"GPS-IIIA may enable unaugmented operations in the terminal area," says the US Federal Aviation Administration's director of navigation services Daniel Seldano.

However, 24 GPS-IIIA satellites would be needed for the accuracy and reliability required for aviation and this number may not be in orbit until the 2020s.

In future, to access the new capabilities of the GPS-IIR-M and GPS-IIF satellites, existing Navstar users will have to purchase new receivers, but these will also be back compatible.

Despite media claims of UK government department resistance to Galileo, the UK Ministry of Defence says that it "might have to buy Galileo receivers [due to future changes to the international convention] for safety of life at sea", to comply with rules for radio technology for life vests and rafts.

Bureaucratic confusion

In Europe, bureaucratic confusion could be a stumbling block to EGNOS's use in aviation. The SBAS airborne receiver's certification is the responsibility of the European Aviation Safety Agency (EASA), and that organisation already has standards for EGNOS. With EGNOS six months away from being declared fully operational, nobody has yet asked EASA to certificate an EGNOS receiver and certification of the EGNOS service presents a complicated problem.

"Getting certification is difficult because we're trying to figure this stuff out and it's tough because it's multinational," says Eurocontrol's Experimental Centre's communications, navigation and surveillance research area manager Richard Farnworth, who is involved in EGNOS validation.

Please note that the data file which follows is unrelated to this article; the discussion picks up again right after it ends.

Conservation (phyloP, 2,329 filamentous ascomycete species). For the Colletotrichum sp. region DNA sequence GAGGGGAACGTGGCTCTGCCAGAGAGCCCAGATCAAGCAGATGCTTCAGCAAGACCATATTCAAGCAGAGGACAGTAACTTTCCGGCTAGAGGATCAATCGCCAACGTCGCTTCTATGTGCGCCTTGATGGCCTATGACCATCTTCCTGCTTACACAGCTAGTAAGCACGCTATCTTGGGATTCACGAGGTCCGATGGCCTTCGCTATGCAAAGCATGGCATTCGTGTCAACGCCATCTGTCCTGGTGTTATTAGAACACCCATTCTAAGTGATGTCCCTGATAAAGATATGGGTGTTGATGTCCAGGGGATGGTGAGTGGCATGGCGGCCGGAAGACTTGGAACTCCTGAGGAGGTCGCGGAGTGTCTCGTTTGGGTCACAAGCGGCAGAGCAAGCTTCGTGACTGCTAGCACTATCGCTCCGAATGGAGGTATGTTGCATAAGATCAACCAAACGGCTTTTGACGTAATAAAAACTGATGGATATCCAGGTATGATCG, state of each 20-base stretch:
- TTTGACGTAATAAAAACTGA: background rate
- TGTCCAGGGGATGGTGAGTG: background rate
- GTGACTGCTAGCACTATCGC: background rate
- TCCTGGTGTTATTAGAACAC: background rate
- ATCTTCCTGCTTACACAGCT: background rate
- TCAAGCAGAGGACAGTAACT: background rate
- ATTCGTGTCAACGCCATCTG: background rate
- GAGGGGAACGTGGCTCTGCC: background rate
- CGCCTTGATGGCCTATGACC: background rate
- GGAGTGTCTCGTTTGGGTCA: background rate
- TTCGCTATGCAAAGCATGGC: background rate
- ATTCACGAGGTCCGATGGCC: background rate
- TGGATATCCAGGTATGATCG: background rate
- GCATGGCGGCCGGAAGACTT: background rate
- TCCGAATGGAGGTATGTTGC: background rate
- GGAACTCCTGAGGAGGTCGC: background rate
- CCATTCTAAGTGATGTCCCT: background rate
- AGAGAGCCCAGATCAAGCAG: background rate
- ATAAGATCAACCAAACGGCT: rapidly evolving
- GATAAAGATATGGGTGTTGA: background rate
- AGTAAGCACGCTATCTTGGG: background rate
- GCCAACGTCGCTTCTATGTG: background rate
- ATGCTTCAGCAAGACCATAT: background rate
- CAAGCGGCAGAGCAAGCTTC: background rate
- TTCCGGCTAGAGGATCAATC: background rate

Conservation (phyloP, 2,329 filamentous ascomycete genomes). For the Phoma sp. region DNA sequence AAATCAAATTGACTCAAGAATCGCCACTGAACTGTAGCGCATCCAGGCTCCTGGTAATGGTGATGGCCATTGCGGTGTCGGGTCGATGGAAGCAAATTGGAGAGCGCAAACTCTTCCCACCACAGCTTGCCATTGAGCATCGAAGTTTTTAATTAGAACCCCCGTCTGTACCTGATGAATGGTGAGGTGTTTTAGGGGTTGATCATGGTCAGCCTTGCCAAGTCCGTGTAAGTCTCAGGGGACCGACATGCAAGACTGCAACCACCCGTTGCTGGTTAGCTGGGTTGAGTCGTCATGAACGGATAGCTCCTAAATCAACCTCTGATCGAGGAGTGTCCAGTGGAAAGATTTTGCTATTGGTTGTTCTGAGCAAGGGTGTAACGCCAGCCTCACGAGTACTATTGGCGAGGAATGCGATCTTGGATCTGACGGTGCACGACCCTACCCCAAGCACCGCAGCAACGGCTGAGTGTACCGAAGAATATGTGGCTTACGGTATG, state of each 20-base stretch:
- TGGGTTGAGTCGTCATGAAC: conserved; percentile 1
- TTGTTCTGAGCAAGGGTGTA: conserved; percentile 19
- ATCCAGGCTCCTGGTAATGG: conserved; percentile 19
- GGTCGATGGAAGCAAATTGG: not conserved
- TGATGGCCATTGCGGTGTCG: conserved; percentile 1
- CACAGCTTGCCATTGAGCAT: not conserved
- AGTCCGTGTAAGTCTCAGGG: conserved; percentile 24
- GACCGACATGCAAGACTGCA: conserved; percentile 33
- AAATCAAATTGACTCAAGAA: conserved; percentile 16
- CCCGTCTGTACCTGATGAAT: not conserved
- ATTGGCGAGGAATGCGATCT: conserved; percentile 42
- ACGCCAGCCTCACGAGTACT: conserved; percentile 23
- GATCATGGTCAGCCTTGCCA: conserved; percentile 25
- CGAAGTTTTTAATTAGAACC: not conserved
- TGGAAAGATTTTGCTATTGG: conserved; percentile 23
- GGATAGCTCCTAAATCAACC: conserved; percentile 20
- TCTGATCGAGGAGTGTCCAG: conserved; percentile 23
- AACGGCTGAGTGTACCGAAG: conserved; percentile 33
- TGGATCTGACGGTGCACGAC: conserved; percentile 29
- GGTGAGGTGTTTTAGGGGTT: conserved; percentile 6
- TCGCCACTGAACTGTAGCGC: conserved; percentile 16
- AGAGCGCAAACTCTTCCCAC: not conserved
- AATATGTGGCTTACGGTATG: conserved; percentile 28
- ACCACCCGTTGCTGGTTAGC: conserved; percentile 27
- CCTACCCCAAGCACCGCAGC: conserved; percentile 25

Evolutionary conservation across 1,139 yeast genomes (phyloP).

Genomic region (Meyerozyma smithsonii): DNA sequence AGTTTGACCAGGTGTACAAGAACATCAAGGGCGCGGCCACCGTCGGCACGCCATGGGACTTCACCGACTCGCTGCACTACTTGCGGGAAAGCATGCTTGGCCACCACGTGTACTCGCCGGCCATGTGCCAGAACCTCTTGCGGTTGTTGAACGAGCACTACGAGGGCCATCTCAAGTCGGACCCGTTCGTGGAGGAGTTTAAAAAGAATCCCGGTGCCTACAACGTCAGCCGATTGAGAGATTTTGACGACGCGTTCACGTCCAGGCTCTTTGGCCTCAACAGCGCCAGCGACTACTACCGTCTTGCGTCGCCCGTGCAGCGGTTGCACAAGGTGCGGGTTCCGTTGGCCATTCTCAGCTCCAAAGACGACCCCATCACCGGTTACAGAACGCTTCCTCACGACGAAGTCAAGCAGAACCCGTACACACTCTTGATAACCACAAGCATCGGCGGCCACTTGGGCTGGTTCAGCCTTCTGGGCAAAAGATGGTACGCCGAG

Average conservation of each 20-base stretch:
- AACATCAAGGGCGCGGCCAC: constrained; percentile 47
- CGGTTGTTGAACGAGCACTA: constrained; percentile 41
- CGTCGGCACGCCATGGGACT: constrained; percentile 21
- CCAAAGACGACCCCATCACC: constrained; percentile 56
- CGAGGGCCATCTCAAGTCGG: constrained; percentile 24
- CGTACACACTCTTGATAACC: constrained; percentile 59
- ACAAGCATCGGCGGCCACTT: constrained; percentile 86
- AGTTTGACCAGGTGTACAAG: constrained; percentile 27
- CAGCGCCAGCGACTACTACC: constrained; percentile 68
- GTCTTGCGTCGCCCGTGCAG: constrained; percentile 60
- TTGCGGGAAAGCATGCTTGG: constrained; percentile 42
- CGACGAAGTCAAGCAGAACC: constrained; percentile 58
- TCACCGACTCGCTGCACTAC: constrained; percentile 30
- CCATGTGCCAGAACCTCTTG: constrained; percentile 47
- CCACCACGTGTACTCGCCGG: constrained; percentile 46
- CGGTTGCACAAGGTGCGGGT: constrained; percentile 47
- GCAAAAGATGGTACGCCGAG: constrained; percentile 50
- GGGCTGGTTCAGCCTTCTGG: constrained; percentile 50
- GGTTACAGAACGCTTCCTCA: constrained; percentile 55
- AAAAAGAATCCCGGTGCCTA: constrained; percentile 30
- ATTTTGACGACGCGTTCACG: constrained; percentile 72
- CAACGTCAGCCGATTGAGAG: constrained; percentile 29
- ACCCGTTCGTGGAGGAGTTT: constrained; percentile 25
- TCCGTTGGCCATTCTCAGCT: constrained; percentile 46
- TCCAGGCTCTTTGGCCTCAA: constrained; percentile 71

EGNOS will operate within the framework of the new European Single Sky legislation. Current thinking is that it will be certificated by the national aviation authority in the country in which the service's operator, Merged Consortium, is legally based.

Merged Consortium's interim chief executive Jean-Francois Bou was not available for comment, but consortium member Inmarsat's navigation services manager Claudio Soddu says the timing for certification is "not really well defined, the roadmap is not really laid down". Merged Consortium may want to subcontract the EGNOS operation to European Satellite Services Provider (ESSP), the company created by Europe's national air traffic management organisations and operating EGNOS today.

Ahead of the game

Some national air traffic management organisations have been more proactive than others in developing EGNOS Cat 1-equivalent LPV approach information. The French and the Spanish are ahead of the game in starting to publish their information this year.